The term “monoclonal antibody” as used herein refers to an antibody obtained from a population of substantially homogeneous antibodies, i.e., the individual antibodies comprising the population are identical except for possible naturally occurring mutations that may be present in minor amounts. Monoclonal antibodies are highly specific, being directed against a single antigenic site. Furthermore, in contrast to conventional (polyclonal) antibody preparations that typically include different antibodies directed against different determinants (epitopes), each monoclonal antibody is directed against a single determinant on the antigen. The modifier “monoclonal” indicates the character of the antibody as being obtained from a substantially homogeneous population of antibodies, and is not to be construed as requiring production of the antibody by any particular method. The “monoclonal antibodies” may also be isolated from phage antibody libraries using the techniques described in Clackson et al., Nature 352:624–628 (1991) and Marks et al., J. Mol. Biol. 222:581–597 (1991), for example.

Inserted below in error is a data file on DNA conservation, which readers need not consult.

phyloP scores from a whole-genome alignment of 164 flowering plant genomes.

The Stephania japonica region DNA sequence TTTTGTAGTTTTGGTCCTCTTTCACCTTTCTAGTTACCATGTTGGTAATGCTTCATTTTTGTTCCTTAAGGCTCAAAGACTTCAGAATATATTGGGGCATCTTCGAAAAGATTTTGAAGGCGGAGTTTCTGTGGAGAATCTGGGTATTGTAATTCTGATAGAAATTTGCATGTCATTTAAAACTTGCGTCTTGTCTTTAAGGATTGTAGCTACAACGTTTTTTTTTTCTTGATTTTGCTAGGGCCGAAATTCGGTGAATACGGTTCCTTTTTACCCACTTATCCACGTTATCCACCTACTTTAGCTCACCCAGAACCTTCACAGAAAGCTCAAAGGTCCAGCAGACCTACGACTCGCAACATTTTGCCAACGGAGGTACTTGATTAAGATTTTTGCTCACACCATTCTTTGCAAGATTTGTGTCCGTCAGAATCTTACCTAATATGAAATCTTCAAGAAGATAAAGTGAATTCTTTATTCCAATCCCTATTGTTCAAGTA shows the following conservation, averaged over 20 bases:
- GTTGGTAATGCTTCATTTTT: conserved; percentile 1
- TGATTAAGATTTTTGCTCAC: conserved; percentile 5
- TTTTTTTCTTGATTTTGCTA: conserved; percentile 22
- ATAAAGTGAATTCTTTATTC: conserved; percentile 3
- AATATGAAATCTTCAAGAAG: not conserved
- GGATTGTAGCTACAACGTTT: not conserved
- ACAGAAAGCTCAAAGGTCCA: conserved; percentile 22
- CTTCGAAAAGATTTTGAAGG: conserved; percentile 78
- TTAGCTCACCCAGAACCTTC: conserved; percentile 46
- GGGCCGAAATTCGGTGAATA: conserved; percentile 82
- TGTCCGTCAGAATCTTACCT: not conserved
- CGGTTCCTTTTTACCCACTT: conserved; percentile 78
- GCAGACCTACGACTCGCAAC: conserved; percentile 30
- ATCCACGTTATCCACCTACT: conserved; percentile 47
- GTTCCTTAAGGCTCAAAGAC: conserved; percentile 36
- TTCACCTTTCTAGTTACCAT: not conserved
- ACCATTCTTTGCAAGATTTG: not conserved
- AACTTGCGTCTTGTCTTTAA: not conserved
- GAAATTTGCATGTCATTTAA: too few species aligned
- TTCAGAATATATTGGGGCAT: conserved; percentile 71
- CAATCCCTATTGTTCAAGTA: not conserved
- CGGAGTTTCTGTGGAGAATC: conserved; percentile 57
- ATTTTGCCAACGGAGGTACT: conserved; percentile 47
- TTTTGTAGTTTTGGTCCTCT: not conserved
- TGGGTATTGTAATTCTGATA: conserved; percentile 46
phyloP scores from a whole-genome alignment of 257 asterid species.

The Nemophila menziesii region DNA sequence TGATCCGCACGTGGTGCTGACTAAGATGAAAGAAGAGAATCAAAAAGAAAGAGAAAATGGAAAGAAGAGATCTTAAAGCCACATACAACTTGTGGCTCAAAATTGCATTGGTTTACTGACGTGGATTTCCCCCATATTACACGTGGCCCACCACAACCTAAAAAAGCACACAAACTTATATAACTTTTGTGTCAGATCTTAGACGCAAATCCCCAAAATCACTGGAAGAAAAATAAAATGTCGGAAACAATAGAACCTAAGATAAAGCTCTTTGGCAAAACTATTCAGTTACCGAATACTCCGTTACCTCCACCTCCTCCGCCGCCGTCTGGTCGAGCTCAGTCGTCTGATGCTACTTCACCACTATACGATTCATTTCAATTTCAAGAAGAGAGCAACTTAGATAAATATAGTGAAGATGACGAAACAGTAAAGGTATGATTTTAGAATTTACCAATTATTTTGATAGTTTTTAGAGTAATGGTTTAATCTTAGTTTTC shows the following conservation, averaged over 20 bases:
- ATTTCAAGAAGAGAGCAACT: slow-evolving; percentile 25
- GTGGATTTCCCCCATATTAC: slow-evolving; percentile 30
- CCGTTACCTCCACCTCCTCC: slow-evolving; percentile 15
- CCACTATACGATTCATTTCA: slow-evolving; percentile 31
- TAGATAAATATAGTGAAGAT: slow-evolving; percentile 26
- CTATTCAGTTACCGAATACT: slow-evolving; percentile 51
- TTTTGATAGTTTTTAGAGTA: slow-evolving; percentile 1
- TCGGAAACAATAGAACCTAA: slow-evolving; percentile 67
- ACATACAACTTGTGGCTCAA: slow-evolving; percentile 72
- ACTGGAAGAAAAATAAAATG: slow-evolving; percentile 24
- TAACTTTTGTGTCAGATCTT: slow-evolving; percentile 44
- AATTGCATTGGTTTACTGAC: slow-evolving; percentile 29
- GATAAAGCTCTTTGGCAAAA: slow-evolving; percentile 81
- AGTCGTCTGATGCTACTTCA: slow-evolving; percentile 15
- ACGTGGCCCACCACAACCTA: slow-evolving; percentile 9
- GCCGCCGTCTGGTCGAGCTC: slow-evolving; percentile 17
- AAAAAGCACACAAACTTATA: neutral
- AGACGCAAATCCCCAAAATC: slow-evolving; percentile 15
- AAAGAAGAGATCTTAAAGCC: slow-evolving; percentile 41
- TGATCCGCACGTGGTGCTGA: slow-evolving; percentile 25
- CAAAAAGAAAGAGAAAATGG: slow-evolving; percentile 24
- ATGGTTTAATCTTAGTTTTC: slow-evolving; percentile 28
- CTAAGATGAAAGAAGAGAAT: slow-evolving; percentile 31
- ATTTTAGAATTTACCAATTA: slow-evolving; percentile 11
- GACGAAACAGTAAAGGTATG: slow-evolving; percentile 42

The monoclonal antibodies herein specifically include “chimeric” antibodies 10 (immunoglobulins) in which a portion of the heavy and/or light chain is identical with or homologous to corresponding sequences in antibodies derived from a particular species or belonging to a particular antibody class or subclass, while the remainder of the chain(s) is identical with or homologous to corresponding sequences in antibodies derived from another species or belonging to another antibody class or subclass, as well as fragments of such antibodies, so long as they exhibit the desired biological activity [U.S. Pat. No. 4,816,567; and Morrison et al., Proc. Natl. Acad. Sci. USA 81:6851–6855 (1984)].
The term “primary antibody” herein refers to an antibody which binds specifically to 20 the target protein antigen in a tissue sample. A primary antibody is generally the first antibody used in an immunohistochemical procedure. In one embodiment, the primary antibody is the only antibody used in an IHC procedure.